If we could just woodwork all day, we wood… I mean would. Our favorite wood comes from deep in the forest, found on a mushroom hunting hike. Our favorite wood comes from the fence row and behind the shed. Wood can represent permanence. The rings of a cut tree illustrate time. Yet in it’s various stages of decay, wood can take on a wide array of identities. Our relationship with this material connects us with nature, and it causes us to keep a watchful eye for a piece of timber with the desire to become art.
These pieces were crafted as table markers for our wedding. They stand alone or can be used to spell out a word. Care to buy a vowel?
Use these stands for events and gatherings. They are unique by themselves, or mix, match and stack them to create your own unique displays and centerpieces.
Found on a remote hillside, this unique piece was begging to become something new. It would have only been a matter of time before this remnant toppled to the ground. There it would have returned to the soil. We thought it would look better sanded and hung on a wall!
Our love of natural wood sculpture will become pretty clear. Like any overgrown kid, we like shiny things too! Simple yet striking decor can be achieved, if you will only look. Having a collection of polished stones helps too.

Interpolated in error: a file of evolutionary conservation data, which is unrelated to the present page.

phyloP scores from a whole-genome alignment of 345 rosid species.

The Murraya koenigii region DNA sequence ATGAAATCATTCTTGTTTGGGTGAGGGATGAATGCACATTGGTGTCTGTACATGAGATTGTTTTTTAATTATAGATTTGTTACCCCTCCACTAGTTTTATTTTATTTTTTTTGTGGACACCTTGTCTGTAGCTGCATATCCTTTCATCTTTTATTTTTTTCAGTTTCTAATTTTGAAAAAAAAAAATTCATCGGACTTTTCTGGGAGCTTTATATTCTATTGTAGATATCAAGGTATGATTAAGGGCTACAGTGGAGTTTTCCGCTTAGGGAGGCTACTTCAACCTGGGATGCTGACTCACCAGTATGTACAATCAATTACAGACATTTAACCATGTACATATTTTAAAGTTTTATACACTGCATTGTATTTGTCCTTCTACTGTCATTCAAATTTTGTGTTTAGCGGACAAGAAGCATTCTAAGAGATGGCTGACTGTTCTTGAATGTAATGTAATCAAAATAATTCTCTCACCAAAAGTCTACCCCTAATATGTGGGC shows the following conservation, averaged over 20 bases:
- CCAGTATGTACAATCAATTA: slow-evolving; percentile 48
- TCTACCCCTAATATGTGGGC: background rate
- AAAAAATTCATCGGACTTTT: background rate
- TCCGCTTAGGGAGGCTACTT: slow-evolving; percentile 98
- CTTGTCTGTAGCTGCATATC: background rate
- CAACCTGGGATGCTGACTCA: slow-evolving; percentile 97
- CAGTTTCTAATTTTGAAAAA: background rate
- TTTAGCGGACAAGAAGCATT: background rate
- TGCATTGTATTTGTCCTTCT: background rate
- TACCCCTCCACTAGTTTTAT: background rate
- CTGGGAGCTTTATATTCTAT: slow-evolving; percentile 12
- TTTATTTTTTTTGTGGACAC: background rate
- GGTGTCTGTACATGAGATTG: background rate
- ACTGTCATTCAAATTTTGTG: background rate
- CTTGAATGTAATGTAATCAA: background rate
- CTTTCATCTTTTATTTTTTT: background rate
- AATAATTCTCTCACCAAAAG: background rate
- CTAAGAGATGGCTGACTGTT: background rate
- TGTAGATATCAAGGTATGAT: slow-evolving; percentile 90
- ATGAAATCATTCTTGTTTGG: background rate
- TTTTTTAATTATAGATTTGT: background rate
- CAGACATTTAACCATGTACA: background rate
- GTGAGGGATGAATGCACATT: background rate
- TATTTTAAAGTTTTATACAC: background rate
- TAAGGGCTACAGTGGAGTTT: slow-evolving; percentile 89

This piece of evergreen was rescued from a country burn pile. This 30 year old shrub had outgrown its welcome, and was soon to be reduced to ash. Like Superman and Wonder Woman, we swooped in and pulled it from it’s fiery grave.
This delicate piece of natural sculpture barely survived the journey home. Found deep in the forest, the ghostly shell of a long dead tree breathes new life as a remarkable piece of art.
You’ve probably got it now. We find art in everything. Jeremy also finds the idea of carrying 200 lb pieces of driftwood fun. This is what happens.